Read Smith’s plans for the spring 2021 semester.
Current Operating Mode: BLUE
Understanding Responses to the Anxiety From Traumatic Events
The current political context and election cycle may produce a variety of emotional responses ranging from elation to calm resignation, profound sadness, anger, fear and numbness. These responses are normal, and it still may be appropriate to reach out for greater support. The following are common signs that may indicate a need to seek assistance.
Signs of Emotional Discomfort
- Memory problems
- Inability to concentrate
- Poor judgment
- Seeing only the negative
- Anxious or racing thoughts
- Constant worrying
- Depression or general unhappiness
- Anxiety and agitation
- Increased moodiness, irritability, or anger
- Feeling overwhelmed
- Loneliness and isolation
- Feeling ‘spaced out’ or disconnected
- A change in your mental or emotional health that interferes with your daily functioning
- Aches and pains
- Diarrhea or constipation
- Nausea, dizziness
- Chest pain, rapid heartbeat
- A change in sex drive
- Frequent colds or flu
- Eating more or less than usual
- Sleeping too much or too little
- Withdrawing from others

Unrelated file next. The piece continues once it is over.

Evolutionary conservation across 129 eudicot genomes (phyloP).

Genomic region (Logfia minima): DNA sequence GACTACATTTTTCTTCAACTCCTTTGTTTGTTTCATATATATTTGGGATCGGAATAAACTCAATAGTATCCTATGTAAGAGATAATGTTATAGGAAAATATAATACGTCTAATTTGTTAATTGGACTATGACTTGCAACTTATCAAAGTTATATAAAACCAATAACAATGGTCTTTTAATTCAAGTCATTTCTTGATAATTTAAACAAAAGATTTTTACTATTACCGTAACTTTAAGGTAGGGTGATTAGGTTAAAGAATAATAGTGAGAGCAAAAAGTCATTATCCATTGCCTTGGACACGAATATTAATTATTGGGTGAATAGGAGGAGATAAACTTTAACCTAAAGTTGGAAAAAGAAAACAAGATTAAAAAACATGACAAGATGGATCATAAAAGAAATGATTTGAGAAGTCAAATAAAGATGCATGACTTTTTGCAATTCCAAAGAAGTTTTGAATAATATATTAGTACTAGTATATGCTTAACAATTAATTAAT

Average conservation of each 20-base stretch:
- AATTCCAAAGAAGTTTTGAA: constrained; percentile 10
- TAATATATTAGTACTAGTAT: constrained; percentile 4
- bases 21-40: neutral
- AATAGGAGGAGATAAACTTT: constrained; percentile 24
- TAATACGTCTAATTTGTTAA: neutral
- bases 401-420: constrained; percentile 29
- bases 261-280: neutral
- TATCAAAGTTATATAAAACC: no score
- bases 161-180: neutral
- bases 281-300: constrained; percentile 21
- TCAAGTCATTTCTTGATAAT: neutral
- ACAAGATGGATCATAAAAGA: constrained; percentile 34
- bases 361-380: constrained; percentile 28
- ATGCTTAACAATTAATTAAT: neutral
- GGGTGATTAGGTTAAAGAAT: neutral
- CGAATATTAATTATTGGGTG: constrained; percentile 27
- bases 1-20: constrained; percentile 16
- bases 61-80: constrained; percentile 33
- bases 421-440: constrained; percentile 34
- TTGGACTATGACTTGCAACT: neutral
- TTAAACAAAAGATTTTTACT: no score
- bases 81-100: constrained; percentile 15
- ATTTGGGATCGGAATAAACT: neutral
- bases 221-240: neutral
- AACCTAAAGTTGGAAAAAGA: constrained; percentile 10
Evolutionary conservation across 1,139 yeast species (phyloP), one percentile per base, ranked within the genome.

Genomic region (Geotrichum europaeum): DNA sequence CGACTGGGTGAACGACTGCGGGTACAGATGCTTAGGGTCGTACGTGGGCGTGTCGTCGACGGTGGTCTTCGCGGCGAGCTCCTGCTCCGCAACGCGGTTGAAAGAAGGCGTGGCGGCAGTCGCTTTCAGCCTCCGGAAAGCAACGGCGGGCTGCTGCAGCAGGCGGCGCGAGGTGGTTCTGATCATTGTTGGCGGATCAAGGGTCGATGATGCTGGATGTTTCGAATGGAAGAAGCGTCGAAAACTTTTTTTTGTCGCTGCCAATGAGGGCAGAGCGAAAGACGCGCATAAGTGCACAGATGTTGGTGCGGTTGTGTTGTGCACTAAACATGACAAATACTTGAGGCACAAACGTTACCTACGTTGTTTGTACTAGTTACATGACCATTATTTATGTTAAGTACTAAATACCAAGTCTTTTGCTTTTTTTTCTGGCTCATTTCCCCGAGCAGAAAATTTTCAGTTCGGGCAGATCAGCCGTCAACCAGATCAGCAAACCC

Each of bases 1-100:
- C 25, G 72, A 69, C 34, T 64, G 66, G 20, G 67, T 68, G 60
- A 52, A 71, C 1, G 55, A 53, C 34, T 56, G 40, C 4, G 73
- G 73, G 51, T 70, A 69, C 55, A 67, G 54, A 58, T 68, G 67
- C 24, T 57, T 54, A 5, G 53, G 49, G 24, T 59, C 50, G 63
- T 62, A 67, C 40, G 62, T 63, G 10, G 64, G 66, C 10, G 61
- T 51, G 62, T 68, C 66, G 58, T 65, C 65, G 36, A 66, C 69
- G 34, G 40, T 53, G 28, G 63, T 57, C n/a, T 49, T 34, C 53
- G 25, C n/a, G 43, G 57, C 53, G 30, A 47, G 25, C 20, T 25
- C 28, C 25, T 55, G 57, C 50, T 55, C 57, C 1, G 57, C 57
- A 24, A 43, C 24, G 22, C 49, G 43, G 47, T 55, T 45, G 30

- Procrastinating or neglecting responsibilities
- Using alcohol, cigarettes, or drugs to relax
- Nervous habits (e.g. nail biting, pacing)
- Loss of faith
- General sense of trust is shaken
- Existential grief
- Questions about meaning and purpose
What does self-care look like?
Self-care is being attentive to your physical and mental needs and desires. Stay attuned and connected with yourself and your community and participate in the activities that you need to be well.
What you can do?
- Recognize your own signs of discomfort/distress
- Acknowledge your feelings
- Be sensitive and kind to yourself
- Seek professional support as needed
- Please refer to the list of places that you can go for support, comfort, and guidance
- Talk to people that you trust (friends, family, faculty, confidantes, spiritual leaders, and advisors) but also be aware of how many conversations and “rehashing” that you can handle. Be kind to yourself and know when you need to step away from a conversation or refuse to engage.
- Empower yourself through activism
- Channel hurt, anger, helplessness, and hopelessness into social change activities.
- Stay connected and draw support from your community
Methods of Self-Care:
- Self-monitor for signs of stress and trauma.
- Recognize when you are under stress or feeling “unlike” your typical self.
- Be open to feedback from others and take steps to regulate your feelings.
- Unplug when necessary.
- Unplug from media sources that cause you stress.
- Limit your exposure to personal triggers.
- Seek restoration by checking in with mentors, family, and social groups.
- Stay spiritually grounded by engaging in spiritual activities that feel right to you.
- Connecting with higher powers
- Participate in activities that make you feel happy, relaxed, and rested.
- Exercise and spend time in nature.